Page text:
I first learnt about Don Buchla and his synthesiser designs when studying the work of Morton Subotnik whilst at university in 2003 and the alien timbres of ‘Silver Apples On The Moon’ (1967) has stuck with me ever since.
In recent years, his synth company was acquired by BEMI including a messy lawsuit which appeared to have Don ousted from his own company. A sad ending to a legacy left by one of the industries great pioneers. He created some of the first ever synthesisers in the 1960’s and continued to innovate, up until his eventual passing in September 2016.
Still operating under the BEMI banner, the company are currently manufacturing re-productions of the classic Music Easel, as well as many new modules under the 200e and 200h product lines. In terms of audio and build quality (and a price to reflect), Buchla systems are deemed in the highest regard amongst modular synth users, very much the Rolls Royce of the synth world.
One major difference in the new modules offered by the company, is the introduction of digital/analogue hybrid processing in their modular systems (which were traditionally all analogue). This has opened up a huge range of new sound generation possibilities and one such module is the popular 259e Twisted Waveform Generator – a proudly digital, morphing wavetable oscillator.
Whilst I’ve had experience working with many modules and clones inspired by Buchla’s west coast philosophy, I’ve never had the chance to play on a proper Buchla system. So even in a virtual format, I was keen to get stuck in. After installation, the module appeared alongside the others in my Softube modular rack (see my Softube 4ms smr review here). The first thing that struck me, was the panel graphics are just amazing, really clean and well designed – which is a testament as much to the programmers as the module designers themselves, as it appears to be a exact replica of the hardware counterpart.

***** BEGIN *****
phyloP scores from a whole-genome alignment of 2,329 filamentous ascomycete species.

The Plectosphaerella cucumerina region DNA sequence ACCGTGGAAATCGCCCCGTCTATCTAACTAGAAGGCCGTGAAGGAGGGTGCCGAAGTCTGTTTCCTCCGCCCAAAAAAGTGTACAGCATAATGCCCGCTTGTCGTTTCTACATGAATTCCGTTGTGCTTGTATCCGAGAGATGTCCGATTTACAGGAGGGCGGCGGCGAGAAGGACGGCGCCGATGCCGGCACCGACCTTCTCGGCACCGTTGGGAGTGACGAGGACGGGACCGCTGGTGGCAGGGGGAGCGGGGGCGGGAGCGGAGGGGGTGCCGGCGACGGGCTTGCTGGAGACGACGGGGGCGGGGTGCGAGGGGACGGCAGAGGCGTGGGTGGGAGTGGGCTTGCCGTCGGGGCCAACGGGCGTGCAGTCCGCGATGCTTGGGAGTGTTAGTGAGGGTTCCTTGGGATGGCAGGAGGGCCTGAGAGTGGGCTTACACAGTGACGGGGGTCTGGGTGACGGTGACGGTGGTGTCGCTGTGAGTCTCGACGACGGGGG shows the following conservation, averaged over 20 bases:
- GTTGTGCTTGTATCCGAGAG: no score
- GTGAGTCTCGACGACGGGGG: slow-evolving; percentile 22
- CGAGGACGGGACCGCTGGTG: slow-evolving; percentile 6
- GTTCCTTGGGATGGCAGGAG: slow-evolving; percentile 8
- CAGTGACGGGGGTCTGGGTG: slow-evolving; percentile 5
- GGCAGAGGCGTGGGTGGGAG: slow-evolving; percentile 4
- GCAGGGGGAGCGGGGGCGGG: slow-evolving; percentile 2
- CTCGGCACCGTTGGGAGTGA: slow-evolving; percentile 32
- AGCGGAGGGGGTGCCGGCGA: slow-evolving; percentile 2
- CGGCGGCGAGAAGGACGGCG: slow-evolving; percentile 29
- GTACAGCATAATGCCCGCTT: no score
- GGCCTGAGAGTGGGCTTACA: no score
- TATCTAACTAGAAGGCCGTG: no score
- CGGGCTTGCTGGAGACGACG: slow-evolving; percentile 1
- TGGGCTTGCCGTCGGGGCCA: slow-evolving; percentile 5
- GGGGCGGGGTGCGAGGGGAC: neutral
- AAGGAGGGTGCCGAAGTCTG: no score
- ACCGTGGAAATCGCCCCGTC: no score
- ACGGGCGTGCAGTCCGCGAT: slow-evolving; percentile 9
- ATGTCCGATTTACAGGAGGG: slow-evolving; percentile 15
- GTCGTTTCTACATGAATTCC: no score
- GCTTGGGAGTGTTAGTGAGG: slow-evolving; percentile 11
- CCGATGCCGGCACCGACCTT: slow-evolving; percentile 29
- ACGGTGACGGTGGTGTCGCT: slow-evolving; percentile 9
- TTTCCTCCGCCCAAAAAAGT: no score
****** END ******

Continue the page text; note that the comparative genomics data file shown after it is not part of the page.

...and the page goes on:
Anyway, the interface is based around two oscillators, a modulation oscillator and a principle oscillator and to be honest, this is where it’s similarities to any other oscillator I’ve used end! The two oscillators appear to be able to modulate one another in a multitude of ways. Where it gets really interesting is these are also used to scan through wavetables at the same time, the resulting in some really aggressive and harsh sounds. One thing I noticed is it instantly cut through my mix like a serrated breadknife – very unique sounding. In terms of sound comparisons, it actually reminded my of my long deceased Elektron Sidstation in some ways, the heavy digital aliasing and wavetables kind of had some similar qualities. Otherwise, it would be hard to compare this to another synth, as it really has a vibe of it’s own!
The Buchla 259e Twisted Waveform Generator requires Softube Modular to run and is currently on offer for $79 at their online shop.